# Division ring

## Algebraic structure also called skew field / From Wikipedia, the free encyclopedia

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In algebra, a **division ring**, also called a **skew field**, is a nontrivial ring in which division by nonzero elements is defined. Specifically, it is a nontrivial ring^{[1]} in which every nonzero element a has a multiplicative inverse, that is, an element usually denoted *a*^{–1}, such that *a a*^{–1} = *a*^{–1} *a* = 1. So, (right) *division* may be defined as *a* / *b* = *a* *b*^{–1}, but this notation is avoided, as one may have *a b*^{–1} ≠ *b*^{–1} *a*.

A commutative division ring is a field. Wedderburn's little theorem asserts that all finite division rings are commutative and therefore finite fields.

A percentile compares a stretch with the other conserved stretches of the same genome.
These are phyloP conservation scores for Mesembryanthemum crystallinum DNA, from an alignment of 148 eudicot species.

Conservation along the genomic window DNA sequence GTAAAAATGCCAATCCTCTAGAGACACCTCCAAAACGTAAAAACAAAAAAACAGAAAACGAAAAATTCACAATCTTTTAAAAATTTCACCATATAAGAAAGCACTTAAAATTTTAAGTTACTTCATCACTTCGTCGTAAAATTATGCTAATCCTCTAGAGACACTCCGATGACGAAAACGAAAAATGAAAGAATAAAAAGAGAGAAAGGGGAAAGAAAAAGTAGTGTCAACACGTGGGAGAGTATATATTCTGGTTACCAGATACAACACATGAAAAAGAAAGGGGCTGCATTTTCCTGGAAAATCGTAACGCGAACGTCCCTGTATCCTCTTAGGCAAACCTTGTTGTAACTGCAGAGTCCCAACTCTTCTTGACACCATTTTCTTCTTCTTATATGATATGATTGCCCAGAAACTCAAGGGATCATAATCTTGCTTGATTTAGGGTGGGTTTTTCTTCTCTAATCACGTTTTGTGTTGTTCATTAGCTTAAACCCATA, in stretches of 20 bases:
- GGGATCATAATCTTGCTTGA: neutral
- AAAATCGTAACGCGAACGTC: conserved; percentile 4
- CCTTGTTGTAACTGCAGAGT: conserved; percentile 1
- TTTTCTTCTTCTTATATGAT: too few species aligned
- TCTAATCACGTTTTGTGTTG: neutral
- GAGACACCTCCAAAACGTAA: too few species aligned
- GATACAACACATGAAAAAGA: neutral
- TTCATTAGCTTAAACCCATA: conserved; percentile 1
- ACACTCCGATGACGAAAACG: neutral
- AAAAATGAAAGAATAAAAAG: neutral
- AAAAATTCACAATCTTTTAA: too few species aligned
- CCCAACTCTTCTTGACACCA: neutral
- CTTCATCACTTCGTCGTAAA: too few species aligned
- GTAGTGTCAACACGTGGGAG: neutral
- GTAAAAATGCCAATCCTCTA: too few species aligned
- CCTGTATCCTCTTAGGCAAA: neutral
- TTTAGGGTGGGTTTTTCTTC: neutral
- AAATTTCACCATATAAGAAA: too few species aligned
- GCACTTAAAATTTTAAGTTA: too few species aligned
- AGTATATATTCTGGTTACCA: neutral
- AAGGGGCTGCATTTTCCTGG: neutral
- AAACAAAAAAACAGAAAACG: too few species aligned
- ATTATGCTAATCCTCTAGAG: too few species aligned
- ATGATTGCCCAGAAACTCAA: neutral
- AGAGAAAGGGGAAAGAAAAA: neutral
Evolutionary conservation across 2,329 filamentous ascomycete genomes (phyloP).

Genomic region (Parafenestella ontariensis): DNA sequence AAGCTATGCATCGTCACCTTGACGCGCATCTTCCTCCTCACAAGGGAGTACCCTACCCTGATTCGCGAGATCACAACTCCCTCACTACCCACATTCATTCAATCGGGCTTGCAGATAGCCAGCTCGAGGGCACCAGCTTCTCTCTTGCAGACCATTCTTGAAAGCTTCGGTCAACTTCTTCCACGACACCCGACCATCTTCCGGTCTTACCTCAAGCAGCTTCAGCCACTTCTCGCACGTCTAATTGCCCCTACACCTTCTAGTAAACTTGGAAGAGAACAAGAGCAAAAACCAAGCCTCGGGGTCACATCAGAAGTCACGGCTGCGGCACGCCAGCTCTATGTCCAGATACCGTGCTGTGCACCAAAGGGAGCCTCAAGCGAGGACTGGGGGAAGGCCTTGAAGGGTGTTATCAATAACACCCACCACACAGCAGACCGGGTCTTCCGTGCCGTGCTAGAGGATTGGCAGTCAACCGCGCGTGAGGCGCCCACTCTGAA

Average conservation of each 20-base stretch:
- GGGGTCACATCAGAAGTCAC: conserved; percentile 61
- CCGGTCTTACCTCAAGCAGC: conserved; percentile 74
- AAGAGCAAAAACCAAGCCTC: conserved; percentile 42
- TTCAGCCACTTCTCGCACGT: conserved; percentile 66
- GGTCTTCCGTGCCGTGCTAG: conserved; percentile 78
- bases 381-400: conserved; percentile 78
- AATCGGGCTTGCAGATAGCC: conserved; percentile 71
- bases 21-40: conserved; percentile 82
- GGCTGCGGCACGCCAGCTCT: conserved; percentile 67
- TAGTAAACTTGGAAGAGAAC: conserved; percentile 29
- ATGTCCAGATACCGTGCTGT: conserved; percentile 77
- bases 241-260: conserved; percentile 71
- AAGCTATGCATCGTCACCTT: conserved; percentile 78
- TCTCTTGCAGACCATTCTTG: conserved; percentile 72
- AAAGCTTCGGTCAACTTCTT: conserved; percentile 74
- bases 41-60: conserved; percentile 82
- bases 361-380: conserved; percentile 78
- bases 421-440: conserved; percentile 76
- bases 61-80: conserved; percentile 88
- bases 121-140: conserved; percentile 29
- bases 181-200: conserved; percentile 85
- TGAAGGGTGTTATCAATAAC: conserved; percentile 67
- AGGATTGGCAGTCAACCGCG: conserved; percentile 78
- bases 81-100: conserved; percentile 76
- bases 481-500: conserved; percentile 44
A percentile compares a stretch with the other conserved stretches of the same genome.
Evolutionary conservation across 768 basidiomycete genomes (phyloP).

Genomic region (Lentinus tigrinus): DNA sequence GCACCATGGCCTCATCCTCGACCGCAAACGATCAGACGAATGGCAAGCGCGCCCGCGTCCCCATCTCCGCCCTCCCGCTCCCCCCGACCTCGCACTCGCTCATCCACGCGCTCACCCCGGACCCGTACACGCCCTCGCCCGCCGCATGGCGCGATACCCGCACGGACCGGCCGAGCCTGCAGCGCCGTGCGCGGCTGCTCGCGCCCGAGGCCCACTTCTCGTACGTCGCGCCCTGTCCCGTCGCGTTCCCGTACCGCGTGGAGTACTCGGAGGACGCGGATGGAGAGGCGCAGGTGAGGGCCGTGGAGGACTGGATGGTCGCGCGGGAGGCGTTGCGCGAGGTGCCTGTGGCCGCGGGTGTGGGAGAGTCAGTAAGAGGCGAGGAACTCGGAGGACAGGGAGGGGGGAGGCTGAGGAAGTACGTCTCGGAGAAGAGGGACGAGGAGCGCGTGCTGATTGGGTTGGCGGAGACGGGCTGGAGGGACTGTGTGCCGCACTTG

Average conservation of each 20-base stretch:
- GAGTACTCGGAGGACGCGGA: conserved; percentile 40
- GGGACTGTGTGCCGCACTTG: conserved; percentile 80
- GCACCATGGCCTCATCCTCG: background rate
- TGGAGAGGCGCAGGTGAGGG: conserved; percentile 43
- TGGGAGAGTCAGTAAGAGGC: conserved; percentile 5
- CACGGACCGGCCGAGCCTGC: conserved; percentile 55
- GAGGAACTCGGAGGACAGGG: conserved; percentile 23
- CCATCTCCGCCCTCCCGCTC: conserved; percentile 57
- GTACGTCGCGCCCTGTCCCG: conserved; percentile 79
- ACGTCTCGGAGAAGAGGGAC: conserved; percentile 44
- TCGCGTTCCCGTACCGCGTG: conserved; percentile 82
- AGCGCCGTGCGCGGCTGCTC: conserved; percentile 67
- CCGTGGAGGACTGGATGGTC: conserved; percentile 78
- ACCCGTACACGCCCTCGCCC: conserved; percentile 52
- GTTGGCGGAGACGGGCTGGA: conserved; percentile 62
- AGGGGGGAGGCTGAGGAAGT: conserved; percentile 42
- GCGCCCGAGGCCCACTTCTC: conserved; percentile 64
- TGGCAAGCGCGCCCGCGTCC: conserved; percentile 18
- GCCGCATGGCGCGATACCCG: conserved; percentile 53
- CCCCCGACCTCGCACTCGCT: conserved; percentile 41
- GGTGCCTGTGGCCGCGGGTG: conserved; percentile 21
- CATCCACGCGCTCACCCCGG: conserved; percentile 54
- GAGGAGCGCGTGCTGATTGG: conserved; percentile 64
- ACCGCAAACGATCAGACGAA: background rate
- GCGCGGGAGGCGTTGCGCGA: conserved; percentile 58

Historically, division rings were sometimes referred to as fields, while fields were called "commutative fields".^{[5]} In some languages, such as French, the word equivalent to "field" ("corps") is used for both commutative and noncommutative cases, and the distinction between the two cases is made by adding qualificatives such as "corps commutatif" (commutative field) or "corps gauche" (skew field).

All division rings are simple. That is, they have no two-sided ideal besides the zero ideal and itself.